The painting, Rockwell's "Russian Schoolroom," was snatched during a late-night burglary at a gallery in Clayton, Mo., on June 25, 1973. The Oscar-winning filmmaker purchased the painting in 1989 from a legitimate dealer and didn't know it was stolen until last week, the FBI said in a statement.
Spielberg's staff alerted federal authorities, and an FBI agent and an art expert inspected the painting at one of Spielberg's offices and confirmed its authenticity Friday morning. Early FBI estimates put the painting's value at $700,000, officials said.
A message left with Spielberg's publicist was not immediately returned.
The oil-on-canvas painting shows children in a classroom with a bust of communist leader Vladimir Lenin. Spielberg is cooperating with the FBI and will retain possession of the Russian Schoolroom until its "disposition can be determined," the bureau said.
In 2004, the FBI's newly formed Art Crime Team initiated an investigation to recover the work.
Mary Ellen Shortland worked at the long-closed Clayton Art Gallery when the painting was stolen 34 years ago. She recalled Friday that the gallery was holding a Rockwell exhibit, mainly of lithographs, at the time. The gallery's parent company, Circle Fine Art in Chicago, arranged for the Rockwell original to be on hand to draw visitors to the show, she said.
Shortland said a Missouri client bought the painting for $25,000, but agreed to let it remain on display, as it had been advertised as part of the show. Just a few nights later, someone smashed the gallery's glass door and escaped with the painting.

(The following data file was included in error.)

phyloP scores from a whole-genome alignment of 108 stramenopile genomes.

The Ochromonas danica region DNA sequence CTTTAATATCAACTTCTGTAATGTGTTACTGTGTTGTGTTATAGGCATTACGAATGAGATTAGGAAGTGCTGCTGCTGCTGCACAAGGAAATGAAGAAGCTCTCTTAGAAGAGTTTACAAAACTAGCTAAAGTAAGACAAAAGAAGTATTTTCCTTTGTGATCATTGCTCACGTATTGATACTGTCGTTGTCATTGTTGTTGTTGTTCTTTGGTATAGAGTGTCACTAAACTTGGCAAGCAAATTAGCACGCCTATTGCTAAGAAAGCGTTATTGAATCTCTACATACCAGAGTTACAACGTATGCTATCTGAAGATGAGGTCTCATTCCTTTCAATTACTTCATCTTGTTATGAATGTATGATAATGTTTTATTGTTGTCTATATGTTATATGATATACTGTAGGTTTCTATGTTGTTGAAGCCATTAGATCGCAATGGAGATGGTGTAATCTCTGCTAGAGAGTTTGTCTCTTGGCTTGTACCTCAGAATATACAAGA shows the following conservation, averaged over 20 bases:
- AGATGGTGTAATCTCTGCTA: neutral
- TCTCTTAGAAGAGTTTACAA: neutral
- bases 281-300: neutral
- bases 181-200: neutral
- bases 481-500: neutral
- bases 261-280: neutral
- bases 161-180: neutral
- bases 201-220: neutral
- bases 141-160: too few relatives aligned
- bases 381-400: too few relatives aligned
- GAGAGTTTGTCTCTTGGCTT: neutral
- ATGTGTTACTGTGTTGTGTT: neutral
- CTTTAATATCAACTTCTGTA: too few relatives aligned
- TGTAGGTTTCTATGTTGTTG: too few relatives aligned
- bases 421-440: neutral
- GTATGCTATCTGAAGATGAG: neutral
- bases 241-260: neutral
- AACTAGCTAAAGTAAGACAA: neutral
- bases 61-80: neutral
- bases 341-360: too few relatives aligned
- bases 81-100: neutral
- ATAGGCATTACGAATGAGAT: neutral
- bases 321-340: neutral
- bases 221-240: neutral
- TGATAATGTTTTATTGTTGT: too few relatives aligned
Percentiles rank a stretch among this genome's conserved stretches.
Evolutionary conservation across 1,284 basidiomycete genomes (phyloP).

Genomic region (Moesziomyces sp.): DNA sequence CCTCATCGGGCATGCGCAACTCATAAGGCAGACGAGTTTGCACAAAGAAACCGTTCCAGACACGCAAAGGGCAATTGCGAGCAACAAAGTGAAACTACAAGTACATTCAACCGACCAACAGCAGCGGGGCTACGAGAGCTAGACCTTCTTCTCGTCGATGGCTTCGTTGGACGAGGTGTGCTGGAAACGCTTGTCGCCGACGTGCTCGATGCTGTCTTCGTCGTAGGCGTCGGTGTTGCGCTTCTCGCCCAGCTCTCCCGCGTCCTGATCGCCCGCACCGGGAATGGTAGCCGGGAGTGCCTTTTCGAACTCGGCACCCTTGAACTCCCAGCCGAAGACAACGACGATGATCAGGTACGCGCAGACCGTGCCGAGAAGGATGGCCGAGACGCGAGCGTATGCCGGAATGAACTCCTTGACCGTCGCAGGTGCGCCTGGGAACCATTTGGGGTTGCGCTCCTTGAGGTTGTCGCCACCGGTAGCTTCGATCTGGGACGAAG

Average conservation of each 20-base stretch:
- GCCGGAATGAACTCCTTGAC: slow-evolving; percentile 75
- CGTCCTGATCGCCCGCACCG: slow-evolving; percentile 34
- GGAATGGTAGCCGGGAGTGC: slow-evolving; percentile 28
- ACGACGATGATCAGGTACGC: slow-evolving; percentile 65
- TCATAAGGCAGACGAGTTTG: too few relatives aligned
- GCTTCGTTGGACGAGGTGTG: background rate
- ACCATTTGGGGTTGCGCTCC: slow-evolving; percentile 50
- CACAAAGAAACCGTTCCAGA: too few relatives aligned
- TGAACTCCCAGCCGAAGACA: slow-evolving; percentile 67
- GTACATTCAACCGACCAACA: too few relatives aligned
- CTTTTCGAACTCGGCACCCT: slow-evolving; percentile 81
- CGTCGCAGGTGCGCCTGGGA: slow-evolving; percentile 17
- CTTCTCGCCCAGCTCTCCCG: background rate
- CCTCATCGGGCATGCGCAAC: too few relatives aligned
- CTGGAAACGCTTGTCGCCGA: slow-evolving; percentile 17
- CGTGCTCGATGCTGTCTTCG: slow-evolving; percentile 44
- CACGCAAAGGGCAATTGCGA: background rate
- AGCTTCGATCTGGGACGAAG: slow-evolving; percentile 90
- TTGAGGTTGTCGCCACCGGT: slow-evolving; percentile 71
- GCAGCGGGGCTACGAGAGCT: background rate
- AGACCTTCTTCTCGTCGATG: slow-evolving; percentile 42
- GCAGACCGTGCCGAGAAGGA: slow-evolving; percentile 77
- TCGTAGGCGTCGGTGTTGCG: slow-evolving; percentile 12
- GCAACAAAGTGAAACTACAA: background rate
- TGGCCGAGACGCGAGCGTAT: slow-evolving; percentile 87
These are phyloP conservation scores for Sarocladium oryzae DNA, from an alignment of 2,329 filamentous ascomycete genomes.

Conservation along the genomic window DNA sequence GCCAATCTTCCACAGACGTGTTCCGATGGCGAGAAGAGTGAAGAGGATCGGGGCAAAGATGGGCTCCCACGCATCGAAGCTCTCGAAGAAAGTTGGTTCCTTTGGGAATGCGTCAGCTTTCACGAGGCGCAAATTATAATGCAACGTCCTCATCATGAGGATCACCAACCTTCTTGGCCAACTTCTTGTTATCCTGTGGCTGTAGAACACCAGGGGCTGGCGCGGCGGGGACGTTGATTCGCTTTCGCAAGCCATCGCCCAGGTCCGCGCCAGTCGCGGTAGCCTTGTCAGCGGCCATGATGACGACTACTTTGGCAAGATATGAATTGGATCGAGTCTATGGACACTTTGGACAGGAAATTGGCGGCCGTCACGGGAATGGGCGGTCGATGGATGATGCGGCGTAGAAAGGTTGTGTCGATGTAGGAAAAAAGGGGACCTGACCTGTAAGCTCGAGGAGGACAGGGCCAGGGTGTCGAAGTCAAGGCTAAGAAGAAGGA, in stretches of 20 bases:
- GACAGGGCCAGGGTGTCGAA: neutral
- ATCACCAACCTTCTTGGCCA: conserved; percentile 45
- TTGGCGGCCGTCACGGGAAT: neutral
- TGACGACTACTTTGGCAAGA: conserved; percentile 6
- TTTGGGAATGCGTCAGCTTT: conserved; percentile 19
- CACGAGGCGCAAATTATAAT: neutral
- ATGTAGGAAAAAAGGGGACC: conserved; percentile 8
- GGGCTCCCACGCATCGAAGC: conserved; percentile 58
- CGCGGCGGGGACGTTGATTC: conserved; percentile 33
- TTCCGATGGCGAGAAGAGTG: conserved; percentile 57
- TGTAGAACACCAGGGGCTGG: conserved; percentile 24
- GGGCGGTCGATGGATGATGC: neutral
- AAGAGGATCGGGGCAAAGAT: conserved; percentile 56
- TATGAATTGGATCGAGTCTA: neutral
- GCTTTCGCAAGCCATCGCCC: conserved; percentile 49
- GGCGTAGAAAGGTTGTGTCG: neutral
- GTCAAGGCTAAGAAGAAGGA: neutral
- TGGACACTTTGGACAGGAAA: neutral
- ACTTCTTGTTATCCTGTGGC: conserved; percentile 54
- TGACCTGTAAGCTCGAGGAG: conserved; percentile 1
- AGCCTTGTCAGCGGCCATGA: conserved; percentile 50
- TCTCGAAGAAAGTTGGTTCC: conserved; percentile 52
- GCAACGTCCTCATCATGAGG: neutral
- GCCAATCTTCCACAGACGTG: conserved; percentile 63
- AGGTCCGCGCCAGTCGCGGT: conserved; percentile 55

"That was all they took. That's what they wanted, that painting," Shortland recalled.
The gallery refunded the client's money, and there was no sign of the work for years. Then in 1988, it was auctioned in New Orleans. "It sold for $70,400 and a 10 percent buyer's premium," Pero said.
Shortland recalled that she saw the painting again in an advertisement for a small New York gallery, since closed, about 15 years ago. She said she contacted Circle, but "Russian Schoolroom" was not recovered. Shortland, now the owner of Creative Art Gallery and Picture Framing, estimated that the painting could be worth "hundreds of thousands of dollars" today, if it is in excellent condition.
Rockwell's work often resonates with people because much of it captures moments from everyday life, such as a boy watching his father shave, family members saying grace over a Thanksgiving turkey or a young girl having a dress fitting.
The artist died at age 84 in 1978. While "Russian Schoolroom" appeared in Look magazine, the artist is best known for the covers he did for The Saturday Evening Post. More than 300 Rockwell creations appeared on the cover of the publication.